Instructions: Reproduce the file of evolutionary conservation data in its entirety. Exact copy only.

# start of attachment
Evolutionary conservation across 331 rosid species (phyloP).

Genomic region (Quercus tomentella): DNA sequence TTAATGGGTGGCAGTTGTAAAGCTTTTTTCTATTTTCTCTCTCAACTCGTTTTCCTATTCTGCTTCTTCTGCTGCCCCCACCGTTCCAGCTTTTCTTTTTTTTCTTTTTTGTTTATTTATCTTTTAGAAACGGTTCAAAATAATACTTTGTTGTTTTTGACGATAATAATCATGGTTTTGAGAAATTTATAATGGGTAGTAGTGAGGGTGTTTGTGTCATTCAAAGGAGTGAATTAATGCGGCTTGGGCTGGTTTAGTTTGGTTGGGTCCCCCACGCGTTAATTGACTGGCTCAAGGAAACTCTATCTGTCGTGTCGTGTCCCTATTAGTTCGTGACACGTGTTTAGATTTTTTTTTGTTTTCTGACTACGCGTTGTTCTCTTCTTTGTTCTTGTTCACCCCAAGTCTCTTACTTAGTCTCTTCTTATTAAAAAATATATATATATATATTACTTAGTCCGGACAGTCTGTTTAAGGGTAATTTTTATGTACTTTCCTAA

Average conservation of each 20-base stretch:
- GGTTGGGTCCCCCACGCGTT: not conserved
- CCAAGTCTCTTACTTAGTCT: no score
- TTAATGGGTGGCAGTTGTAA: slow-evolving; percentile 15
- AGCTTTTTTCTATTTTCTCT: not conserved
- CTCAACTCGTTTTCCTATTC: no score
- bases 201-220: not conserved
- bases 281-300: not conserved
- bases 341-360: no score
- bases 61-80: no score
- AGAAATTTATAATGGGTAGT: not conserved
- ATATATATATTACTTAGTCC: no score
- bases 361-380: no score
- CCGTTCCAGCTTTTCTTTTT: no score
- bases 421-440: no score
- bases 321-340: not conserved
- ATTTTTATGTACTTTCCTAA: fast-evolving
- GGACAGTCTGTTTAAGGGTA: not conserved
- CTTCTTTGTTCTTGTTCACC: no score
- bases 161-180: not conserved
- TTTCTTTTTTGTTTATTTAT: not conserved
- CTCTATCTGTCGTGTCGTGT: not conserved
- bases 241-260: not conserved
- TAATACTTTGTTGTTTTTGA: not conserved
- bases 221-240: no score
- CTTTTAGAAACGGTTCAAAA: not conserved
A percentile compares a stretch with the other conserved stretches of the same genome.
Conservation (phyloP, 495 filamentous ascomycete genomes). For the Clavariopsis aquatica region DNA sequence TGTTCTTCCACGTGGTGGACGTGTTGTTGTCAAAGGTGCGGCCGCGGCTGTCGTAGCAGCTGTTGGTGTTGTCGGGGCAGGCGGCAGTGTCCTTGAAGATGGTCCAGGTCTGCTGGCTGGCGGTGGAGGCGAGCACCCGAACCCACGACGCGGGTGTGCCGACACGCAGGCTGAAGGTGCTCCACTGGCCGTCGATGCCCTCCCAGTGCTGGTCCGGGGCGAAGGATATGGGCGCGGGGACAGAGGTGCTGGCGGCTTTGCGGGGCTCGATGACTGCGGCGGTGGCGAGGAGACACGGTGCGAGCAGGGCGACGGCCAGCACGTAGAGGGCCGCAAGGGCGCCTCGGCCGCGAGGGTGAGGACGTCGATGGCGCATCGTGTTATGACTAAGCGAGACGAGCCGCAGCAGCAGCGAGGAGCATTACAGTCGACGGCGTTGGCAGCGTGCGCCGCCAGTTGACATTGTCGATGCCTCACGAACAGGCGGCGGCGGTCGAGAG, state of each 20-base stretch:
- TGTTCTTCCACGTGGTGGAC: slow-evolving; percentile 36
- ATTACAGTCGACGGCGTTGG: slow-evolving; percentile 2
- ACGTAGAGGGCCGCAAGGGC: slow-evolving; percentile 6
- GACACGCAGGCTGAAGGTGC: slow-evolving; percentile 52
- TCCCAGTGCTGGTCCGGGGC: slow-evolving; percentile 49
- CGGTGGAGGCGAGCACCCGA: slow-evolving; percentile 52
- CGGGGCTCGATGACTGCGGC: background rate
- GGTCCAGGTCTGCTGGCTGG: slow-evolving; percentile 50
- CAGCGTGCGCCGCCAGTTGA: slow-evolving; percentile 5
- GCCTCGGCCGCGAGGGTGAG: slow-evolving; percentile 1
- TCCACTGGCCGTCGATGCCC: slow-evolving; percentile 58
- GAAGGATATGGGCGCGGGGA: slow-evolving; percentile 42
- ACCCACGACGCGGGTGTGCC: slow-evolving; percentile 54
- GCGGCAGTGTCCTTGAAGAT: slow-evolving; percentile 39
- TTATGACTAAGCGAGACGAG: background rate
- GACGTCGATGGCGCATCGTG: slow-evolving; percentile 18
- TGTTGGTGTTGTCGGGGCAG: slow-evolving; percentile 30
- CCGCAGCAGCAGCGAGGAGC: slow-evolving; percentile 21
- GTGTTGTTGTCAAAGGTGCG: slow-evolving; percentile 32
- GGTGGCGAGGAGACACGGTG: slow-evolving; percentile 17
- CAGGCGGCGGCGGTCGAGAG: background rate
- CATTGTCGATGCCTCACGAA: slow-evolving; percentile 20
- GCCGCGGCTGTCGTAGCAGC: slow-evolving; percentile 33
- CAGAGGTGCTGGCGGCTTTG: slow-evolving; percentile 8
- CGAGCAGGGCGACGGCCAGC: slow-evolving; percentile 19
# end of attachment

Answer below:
Evolutionary conservation across 331 rosid species (phyloP).

Genomic region (Quercus tomentella): DNA sequence TTAATGGGTGGCAGTTGTAAAGCTTTTTTCTATTTTCTCTCTCAACTCGTTTTCCTATTCTGCTTCTTCTGCTGCCCCCACCGTTCCAGCTTTTCTTTTTTTTCTTTTTTGTTTATTTATCTTTTAGAAACGGTTCAAAATAATACTTTGTTGTTTTTGACGATAATAATCATGGTTTTGAGAAATTTATAATGGGTAGTAGTGAGGGTGTTTGTGTCATTCAAAGGAGTGAATTAATGCGGCTTGGGCTGGTTTAGTTTGGTTGGGTCCCCCACGCGTTAATTGACTGGCTCAAGGAAACTCTATCTGTCGTGTCGTGTCCCTATTAGTTCGTGACACGTGTTTAGATTTTTTTTTGTTTTCTGACTACGCGTTGTTCTCTTCTTTGTTCTTGTTCACCCCAAGTCTCTTACTTAGTCTCTTCTTATTAAAAAATATATATATATATATTACTTAGTCCGGACAGTCTGTTTAAGGGTAATTTTTATGTACTTTCCTAA

Average conservation of each 20-base stretch:
- GGTTGGGTCCCCCACGCGTT: not conserved
- CCAAGTCTCTTACTTAGTCT: no score
- TTAATGGGTGGCAGTTGTAA: slow-evolving; percentile 15
- AGCTTTTTTCTATTTTCTCT: not conserved
- CTCAACTCGTTTTCCTATTC: no score
- bases 201-220: not conserved
- bases 281-300: not conserved
- bases 341-360: no score
- bases 61-80: no score
- AGAAATTTATAATGGGTAGT: not conserved
- ATATATATATTACTTAGTCC: no score
- bases 361-380: no score
- CCGTTCCAGCTTTTCTTTTT: no score
- bases 421-440: no score
- bases 321-340: not conserved
- ATTTTTATGTACTTTCCTAA: fast-evolving
- GGACAGTCTGTTTAAGGGTA: not conserved
- CTTCTTTGTTCTTGTTCACC: no score
- bases 161-180: not conserved
- TTTCTTTTTTGTTTATTTAT: not conserved
- CTCTATCTGTCGTGTCGTGT: not conserved
- bases 241-260: not conserved
- TAATACTTTGTTGTTTTTGA: not conserved
- bases 221-240: no score
- CTTTTAGAAACGGTTCAAAA: not conserved
A percentile compares a stretch with the other conserved stretches of the same genome.
Conservation (phyloP, 495 filamentous ascomycete genomes). For the Clavariopsis aquatica region DNA sequence TGTTCTTCCACGTGGTGGACGTGTTGTTGTCAAAGGTGCGGCCGCGGCTGTCGTAGCAGCTGTTGGTGTTGTCGGGGCAGGCGGCAGTGTCCTTGAAGATGGTCCAGGTCTGCTGGCTGGCGGTGGAGGCGAGCACCCGAACCCACGACGCGGGTGTGCCGACACGCAGGCTGAAGGTGCTCCACTGGCCGTCGATGCCCTCCCAGTGCTGGTCCGGGGCGAAGGATATGGGCGCGGGGACAGAGGTGCTGGCGGCTTTGCGGGGCTCGATGACTGCGGCGGTGGCGAGGAGACACGGTGCGAGCAGGGCGACGGCCAGCACGTAGAGGGCCGCAAGGGCGCCTCGGCCGCGAGGGTGAGGACGTCGATGGCGCATCGTGTTATGACTAAGCGAGACGAGCCGCAGCAGCAGCGAGGAGCATTACAGTCGACGGCGTTGGCAGCGTGCGCCGCCAGTTGACATTGTCGATGCCTCACGAACAGGCGGCGGCGGTCGAGAG, state of each 20-base stretch:
- TGTTCTTCCACGTGGTGGAC: slow-evolving; percentile 36
- ATTACAGTCGACGGCGTTGG: slow-evolving; percentile 2
- ACGTAGAGGGCCGCAAGGGC: slow-evolving; percentile 6
- GACACGCAGGCTGAAGGTGC: slow-evolving; percentile 52
- TCCCAGTGCTGGTCCGGGGC: slow-evolving; percentile 49
- CGGTGGAGGCGAGCACCCGA: slow-evolving; percentile 52
- CGGGGCTCGATGACTGCGGC: background rate
- GGTCCAGGTCTGCTGGCTGG: slow-evolving; percentile 50
- CAGCGTGCGCCGCCAGTTGA: slow-evolving; percentile 5
- GCCTCGGCCGCGAGGGTGAG: slow-evolving; percentile 1
- TCCACTGGCCGTCGATGCCC: slow-evolving; percentile 58
- GAAGGATATGGGCGCGGGGA: slow-evolving; percentile 42
- ACCCACGACGCGGGTGTGCC: slow-evolving; percentile 54
- GCGGCAGTGTCCTTGAAGAT: slow-evolving; percentile 39
- TTATGACTAAGCGAGACGAG: background rate
- GACGTCGATGGCGCATCGTG: slow-evolving; percentile 18
- TGTTGGTGTTGTCGGGGCAG: slow-evolving; percentile 30
- CCGCAGCAGCAGCGAGGAGC: slow-evolving; percentile 21
- GTGTTGTTGTCAAAGGTGCG: slow-evolving; percentile 32
- GGTGGCGAGGAGACACGGTG: slow-evolving; percentile 17
- CAGGCGGCGGCGGTCGAGAG: background rate
- CATTGTCGATGCCTCACGAA: slow-evolving; percentile 20
- GCCGCGGCTGTCGTAGCAGC: slow-evolving; percentile 33
- CAGAGGTGCTGGCGGCTTTG: slow-evolving; percentile 8
- CGAGCAGGGCGACGGCCAGC: slow-evolving; percentile 19